The end of a three day weekend. Yep, my weekends always end on Saturdays. Supper of brown rice and leek fried in coconut oil. This after 20 minutes sitting, after an Iyengar class with Silvia who is still here on her summer visit. Busier classes now that people are back from the summer break – just the adults, with students here next week. I learn so much in an Iyengar class. The subtleties of a pose can be understood while the body is supported using aids, while feeling what the completed pose is like. The strain of moving towards a full pose is taken away, allowing the awareness to explore the anatomy and energetic movements of the asana you are in.
After class I was asking the optimum times to practice per week, having had a start-stop practice since the mid-90s and recently settling into a shorter session six mornings a week, plus a weekly evening class. She confirmed always to leave one day free from asana for the body to rest and assimilate, and recommended four to six times per week. The book Yoga: The Iyengar Way by the Mehta sisters was recommended for its practice programmes Not one review less than 3 stars.
It’s a cliche, but yoga practiced regularly will change your life. Bound to.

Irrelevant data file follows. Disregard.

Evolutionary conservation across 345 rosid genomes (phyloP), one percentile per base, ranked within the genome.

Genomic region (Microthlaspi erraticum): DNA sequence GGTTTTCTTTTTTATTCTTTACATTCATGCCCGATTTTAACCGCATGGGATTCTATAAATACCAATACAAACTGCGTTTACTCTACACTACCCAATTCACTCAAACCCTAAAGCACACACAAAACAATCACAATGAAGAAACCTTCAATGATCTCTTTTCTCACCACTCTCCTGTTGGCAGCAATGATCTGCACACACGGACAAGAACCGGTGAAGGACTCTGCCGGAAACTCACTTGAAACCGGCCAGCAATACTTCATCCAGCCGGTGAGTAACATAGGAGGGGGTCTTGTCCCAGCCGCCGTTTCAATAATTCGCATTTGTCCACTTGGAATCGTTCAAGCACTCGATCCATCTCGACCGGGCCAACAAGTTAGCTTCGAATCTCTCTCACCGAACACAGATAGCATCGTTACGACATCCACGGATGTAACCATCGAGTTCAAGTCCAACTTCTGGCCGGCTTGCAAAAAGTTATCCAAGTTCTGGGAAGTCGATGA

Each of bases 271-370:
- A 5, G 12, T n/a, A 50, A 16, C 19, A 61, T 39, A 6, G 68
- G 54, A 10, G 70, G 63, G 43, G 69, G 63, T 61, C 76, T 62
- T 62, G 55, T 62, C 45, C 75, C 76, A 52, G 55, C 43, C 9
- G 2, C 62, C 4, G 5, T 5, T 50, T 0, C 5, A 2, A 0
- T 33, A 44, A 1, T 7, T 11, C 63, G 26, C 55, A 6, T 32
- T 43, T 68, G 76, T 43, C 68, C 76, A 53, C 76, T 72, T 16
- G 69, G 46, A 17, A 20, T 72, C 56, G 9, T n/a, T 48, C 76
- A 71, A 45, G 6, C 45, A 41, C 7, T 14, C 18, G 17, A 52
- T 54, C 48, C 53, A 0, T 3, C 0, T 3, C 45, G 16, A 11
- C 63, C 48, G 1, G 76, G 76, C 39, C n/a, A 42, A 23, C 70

Otherwise, I’ve been at Brockwood since the walk on Thursday, not doing very much. Well, we are always doing something, no? My direction in what to do comes from learning about doing things that don’t affect negatively your next doings. This has been my learning for many years, from eating unhealthily today making me tired the next day; taking caffeine today meaning tomorrow I’ve go to do the same; high from drinking or drugs tonight meaning a slump tomorrow or longer; staying up late, grumpy in the morning; watching stuff for the sake of it, meaning the brain has to unwind it and body relax again. So, I’ve been learning about what makes me feel weller the next day, hour, moment. They say live in the now, not for the future, but I will not forsake the future for some weak gratification now. Sounds square but it really is not. I remember in my teens reading in a book about golf. It said the art of golf is to play the ball in such a way that it makes the next play the easiest. It’s like that. Not through resistance, will or effort though. Do and see, see and do.